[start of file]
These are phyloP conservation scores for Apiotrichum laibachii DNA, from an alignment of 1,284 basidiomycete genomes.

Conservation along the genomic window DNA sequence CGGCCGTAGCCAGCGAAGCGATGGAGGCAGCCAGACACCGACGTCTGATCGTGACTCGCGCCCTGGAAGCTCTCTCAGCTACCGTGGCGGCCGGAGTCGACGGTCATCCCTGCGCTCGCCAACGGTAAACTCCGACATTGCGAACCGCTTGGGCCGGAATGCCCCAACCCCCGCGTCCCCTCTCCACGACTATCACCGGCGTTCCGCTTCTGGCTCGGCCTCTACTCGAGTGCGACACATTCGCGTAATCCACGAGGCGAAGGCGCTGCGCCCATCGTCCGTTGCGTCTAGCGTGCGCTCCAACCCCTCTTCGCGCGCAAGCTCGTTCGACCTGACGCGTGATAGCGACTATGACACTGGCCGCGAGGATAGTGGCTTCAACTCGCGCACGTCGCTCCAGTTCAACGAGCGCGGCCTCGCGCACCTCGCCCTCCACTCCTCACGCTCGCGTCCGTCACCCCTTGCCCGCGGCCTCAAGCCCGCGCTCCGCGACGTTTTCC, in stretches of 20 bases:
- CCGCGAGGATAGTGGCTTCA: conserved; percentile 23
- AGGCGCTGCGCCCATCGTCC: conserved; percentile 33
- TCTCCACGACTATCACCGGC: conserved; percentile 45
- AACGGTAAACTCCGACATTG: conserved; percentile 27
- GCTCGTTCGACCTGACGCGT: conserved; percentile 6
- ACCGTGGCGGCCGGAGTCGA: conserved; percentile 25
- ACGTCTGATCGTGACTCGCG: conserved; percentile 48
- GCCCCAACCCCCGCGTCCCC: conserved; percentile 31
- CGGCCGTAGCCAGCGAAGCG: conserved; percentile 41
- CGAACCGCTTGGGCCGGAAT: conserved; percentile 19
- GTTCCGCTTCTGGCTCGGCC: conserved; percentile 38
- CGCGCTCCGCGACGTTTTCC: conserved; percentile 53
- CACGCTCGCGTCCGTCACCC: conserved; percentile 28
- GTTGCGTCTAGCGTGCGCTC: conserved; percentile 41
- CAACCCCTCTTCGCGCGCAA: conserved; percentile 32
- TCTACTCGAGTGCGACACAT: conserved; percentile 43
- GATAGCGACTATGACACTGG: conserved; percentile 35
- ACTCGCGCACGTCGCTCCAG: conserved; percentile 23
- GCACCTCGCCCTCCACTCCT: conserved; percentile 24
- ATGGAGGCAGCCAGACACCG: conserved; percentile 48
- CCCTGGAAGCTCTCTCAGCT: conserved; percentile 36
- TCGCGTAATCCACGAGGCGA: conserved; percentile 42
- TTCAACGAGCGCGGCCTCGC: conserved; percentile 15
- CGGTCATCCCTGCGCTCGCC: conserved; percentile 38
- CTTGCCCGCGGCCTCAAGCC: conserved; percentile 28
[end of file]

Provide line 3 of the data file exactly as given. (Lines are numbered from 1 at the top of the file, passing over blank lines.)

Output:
- CCGCGAGGATAGTGGCTTCA: conserved; percentile 23